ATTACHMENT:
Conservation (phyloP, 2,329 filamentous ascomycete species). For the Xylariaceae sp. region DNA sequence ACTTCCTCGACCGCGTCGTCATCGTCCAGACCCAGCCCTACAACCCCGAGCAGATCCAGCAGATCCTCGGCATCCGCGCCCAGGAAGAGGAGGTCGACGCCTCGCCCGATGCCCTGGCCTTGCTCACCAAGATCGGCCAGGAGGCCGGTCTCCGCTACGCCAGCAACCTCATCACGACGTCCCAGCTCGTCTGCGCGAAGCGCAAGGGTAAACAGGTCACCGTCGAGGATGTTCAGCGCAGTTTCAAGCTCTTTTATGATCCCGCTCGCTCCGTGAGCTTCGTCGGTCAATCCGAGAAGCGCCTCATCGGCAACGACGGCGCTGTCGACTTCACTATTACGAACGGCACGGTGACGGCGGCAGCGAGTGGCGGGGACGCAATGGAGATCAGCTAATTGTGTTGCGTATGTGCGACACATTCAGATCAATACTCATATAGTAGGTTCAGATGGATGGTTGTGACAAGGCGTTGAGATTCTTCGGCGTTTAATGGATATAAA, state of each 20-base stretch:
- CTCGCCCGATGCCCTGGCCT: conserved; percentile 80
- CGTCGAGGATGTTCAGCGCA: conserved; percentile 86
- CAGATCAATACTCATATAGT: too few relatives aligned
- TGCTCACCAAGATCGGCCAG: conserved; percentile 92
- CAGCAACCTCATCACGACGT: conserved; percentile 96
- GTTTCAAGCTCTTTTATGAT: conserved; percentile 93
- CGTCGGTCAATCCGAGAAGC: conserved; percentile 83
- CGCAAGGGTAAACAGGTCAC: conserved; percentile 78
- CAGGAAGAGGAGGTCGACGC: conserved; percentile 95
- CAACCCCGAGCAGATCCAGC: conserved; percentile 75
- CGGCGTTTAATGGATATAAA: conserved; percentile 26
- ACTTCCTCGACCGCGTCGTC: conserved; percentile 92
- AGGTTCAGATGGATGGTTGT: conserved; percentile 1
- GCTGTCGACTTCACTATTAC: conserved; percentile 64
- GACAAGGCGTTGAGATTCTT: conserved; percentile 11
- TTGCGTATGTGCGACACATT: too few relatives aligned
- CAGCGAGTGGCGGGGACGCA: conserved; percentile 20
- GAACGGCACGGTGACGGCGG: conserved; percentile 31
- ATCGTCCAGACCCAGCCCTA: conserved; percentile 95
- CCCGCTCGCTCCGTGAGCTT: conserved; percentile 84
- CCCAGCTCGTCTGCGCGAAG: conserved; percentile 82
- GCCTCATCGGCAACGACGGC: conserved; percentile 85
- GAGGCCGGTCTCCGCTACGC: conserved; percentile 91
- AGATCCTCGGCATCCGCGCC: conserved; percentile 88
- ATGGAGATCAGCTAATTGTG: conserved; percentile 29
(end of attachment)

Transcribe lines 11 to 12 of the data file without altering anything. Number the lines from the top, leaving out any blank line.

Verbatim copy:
- CAACCCCGAGCAGATCCAGC: conserved; percentile 75
- CGGCGTTTAATGGATATAAA: conserved; percentile 26